In 2018, Thousands Of Migrants Traveled To The U.S. In Caravans, Escaping Violence, Poverty 2018 saw a surge of so-called migrant caravans from Central America — thousands of people driven to make the dangerous trek north by violence and poverty in their home countries.

In 2018, Thousands Of Migrants Traveled To The U.S. In Caravans, Escaping Violence, Poverty

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While Congress wrestles over funding border security, the sections of wall that already stand along the U.S.-Mexico border stand in the way of migrants who travel in caravans from Central America hoping to enter the U.S.. Thousands of those migrants are still in Tijuana, Mexico, just across the border from San Diego. They're staying in shelters, waiting for a chance to apply for asylum in the U.S. NPR's Carrie Kahn has been following the caravan for months, and she joins us now. Hi, Carrie.


SHAPIRO: Give us the latest. How many of these Central Americans are stuck at the border, and what are the conditions for them?

KAHN: Exact numbers are tough, you know, since the migrants can come and go as they please from these government and church shelters where they are. The largest shelter, which is run by the federal government right now, is in this concert venue that they sort of put a lot of people in. And there's about 2,500 people there. They're living in tents. They're under tarps, whatever they can.

Several hundred migrants have been deported back to Central America. And a lot of migrants also have taken the Mexican government on trips home so that they can go back to their countries. Some have been getting jobs and housing in Tijuana. Others, of course, are applying for asylum at the U.S. border. And then there are some trying to cross illegally into the U.S.

SHAPIRO: You've met with a lot of these people. You traveled with them in Honduras and Mexico, spent time with them in Tijuana. How has the reality of this experience compared to their expectations?

KAHN: It's an interesting question because I think when they first started out, the numbers were so large, and they were just in this sort of, you know, big group mentality. And they just felt like they could get across the border. I think people left with very little money, very little reality of what it is to ask for asylum at the border, how difficult it is to cross the border. And it wasn't until they actually got to the border and saw the wall and saw the guards and the Border Patrol there that the reality really struck.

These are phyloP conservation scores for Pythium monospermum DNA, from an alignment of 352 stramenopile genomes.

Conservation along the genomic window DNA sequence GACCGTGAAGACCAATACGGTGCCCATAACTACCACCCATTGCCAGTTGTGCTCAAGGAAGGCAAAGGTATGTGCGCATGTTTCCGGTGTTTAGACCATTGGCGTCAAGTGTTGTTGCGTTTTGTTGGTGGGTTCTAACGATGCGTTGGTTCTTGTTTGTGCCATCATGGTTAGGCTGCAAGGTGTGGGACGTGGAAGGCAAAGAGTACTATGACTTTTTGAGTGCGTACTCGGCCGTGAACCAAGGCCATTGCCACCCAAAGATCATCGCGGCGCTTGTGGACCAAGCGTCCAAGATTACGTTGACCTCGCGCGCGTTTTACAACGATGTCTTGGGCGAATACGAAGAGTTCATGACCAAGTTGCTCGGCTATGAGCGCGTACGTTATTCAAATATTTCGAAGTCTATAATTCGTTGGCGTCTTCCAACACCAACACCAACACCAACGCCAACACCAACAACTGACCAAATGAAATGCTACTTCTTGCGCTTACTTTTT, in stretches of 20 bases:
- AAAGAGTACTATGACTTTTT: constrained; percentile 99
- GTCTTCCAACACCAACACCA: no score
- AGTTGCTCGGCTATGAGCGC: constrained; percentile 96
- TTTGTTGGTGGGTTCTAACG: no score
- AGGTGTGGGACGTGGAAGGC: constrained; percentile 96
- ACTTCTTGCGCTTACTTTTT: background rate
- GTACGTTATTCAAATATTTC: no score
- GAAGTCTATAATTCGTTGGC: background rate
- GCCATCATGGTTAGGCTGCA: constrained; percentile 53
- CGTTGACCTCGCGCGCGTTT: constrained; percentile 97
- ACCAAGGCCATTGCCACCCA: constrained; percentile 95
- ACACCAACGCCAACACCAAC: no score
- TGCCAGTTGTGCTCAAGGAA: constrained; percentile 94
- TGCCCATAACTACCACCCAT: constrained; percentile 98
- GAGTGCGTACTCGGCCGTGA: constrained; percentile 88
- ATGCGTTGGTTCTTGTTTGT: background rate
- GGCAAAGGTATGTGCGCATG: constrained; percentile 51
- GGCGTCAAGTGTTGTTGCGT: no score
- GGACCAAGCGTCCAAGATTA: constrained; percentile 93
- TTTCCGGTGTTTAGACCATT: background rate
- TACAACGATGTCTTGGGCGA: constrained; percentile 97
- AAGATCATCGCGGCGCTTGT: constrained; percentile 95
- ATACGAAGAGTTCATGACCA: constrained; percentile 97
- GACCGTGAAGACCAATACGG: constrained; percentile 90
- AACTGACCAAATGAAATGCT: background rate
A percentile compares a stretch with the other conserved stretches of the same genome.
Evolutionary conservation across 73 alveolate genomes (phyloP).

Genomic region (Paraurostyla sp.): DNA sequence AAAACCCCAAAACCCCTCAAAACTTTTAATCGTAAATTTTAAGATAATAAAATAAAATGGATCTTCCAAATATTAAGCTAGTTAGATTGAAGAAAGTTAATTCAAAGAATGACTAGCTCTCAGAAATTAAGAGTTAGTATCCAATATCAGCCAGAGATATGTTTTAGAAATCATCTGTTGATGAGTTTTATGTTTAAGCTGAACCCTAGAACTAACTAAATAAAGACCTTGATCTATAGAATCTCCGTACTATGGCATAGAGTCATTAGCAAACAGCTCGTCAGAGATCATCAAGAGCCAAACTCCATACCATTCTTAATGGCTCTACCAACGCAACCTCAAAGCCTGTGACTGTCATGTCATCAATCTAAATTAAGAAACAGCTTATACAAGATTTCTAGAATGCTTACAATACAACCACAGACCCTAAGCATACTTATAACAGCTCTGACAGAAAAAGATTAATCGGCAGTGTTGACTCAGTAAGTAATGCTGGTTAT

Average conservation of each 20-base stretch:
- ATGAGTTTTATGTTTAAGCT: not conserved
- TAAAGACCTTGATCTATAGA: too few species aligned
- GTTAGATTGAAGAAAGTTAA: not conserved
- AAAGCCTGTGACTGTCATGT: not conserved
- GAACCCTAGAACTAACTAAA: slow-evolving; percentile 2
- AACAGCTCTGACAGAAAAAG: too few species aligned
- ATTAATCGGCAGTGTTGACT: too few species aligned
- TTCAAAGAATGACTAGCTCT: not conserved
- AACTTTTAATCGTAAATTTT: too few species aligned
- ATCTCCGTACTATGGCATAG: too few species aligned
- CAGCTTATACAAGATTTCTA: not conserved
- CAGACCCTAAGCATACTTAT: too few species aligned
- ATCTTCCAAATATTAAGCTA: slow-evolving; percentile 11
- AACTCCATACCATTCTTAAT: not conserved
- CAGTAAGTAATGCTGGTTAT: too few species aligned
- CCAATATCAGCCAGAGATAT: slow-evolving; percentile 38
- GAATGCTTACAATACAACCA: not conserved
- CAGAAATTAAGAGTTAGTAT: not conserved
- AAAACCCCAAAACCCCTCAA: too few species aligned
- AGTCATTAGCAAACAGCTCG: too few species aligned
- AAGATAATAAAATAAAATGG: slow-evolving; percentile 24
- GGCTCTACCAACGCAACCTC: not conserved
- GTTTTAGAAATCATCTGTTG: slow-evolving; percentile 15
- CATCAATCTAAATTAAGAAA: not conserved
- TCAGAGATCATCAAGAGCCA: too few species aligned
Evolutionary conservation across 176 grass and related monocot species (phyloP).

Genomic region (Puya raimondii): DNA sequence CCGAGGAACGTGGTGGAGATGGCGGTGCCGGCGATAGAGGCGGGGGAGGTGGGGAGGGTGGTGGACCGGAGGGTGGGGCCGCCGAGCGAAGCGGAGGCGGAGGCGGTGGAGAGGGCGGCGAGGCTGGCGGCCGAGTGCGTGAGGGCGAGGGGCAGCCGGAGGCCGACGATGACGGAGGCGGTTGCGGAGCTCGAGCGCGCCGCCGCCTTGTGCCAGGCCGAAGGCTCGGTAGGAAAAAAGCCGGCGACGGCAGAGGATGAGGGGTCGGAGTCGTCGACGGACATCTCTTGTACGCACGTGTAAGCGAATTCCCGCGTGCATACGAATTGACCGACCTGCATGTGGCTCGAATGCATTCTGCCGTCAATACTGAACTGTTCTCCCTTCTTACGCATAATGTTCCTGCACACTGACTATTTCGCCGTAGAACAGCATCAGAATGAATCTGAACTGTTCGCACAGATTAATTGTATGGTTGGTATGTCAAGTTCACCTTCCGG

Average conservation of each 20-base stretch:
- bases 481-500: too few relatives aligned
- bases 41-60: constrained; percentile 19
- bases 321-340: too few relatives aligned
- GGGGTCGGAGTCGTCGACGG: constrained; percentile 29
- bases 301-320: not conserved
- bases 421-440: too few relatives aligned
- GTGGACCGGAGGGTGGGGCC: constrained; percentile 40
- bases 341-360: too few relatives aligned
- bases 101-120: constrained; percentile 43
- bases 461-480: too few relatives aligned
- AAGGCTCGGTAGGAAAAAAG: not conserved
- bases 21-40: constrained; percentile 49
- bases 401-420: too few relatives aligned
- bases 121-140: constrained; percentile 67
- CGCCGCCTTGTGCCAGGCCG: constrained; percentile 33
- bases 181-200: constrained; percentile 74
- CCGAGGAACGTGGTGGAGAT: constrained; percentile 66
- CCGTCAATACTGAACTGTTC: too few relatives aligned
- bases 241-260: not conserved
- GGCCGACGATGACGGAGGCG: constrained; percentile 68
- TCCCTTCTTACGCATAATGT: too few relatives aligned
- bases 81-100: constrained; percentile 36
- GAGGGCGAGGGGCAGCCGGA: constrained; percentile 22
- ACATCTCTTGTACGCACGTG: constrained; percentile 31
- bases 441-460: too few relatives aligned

And, you know, I would talk to people along the way, and they would just keep saying, once we get there in such large numbers, President Trump will find it in his heart to let us in. You know, it just - of course, that didn't materialize. And I just think, now that they've seen the reality of the border, there's a lot of despair in the shelters there and what's next for them.

SHAPIRO: Yeah. Well, they want asylum in the United States. The government of Mexico has actually offered to give them asylum in Mexico. How many are taking them up on that offer?

KAHN: About 600 have applied for asylum or refugee status in Mexico. Thousands more have applied for jobs or work visas that Mexico is allowing them to have. Now, there's a new government now in Mexico as of December 1, and it's a leftist government. And they've made it very clear that they're going to do things differently. They're not going to criminalize migration. And they're going to provide a safe haven for migrants who need protection. That's just a tall order from Mexico, who has their own job creation and poverty, of course, you know.

And the new government has pledged to be austere. And so we'll see what happens. And, you know, the new president, Andres Manuel Lopez Obrador, is also walking this fine line with President Trump, trying not to anger him while totally not capitulating to him. So that's all mixed in there.

SHAPIRO: And last week, the Trump administration announced a change in policy, saying that after people apply for asylum in the U.S., they're going to have to wait in Mexico to find out if their claims have been accepted. How is Mexico handling the strain of housing all of these desperate people?

KAHN: That's another great question because in a city like Tijuana, with hundreds of foreign-owned factories and maquiladoras, there seems to be this consensus that there are jobs and housing available for migrants who want to stay and work. But there's a lot of other small northern Mexican border towns that don't have an industrial base and have seen an increase in Central American migrants recently too. Today, President Lopez Obrador and his foreign minister said, we need more details and clarification from the U.S. on just what this new policy will mean.

So there's a lot of many unanswered questions here for these migrants - you know, how they're going to access U.S. courts, how they'll get legal representation from Mexico and lawyers and notifications. A lot is up in the air from Mexico, and thousands of migrants are waiting in limbo at the border.

SHAPIRO: That's NPR's Carrie Kahn. Thank you.

KAHN: You're welcome.

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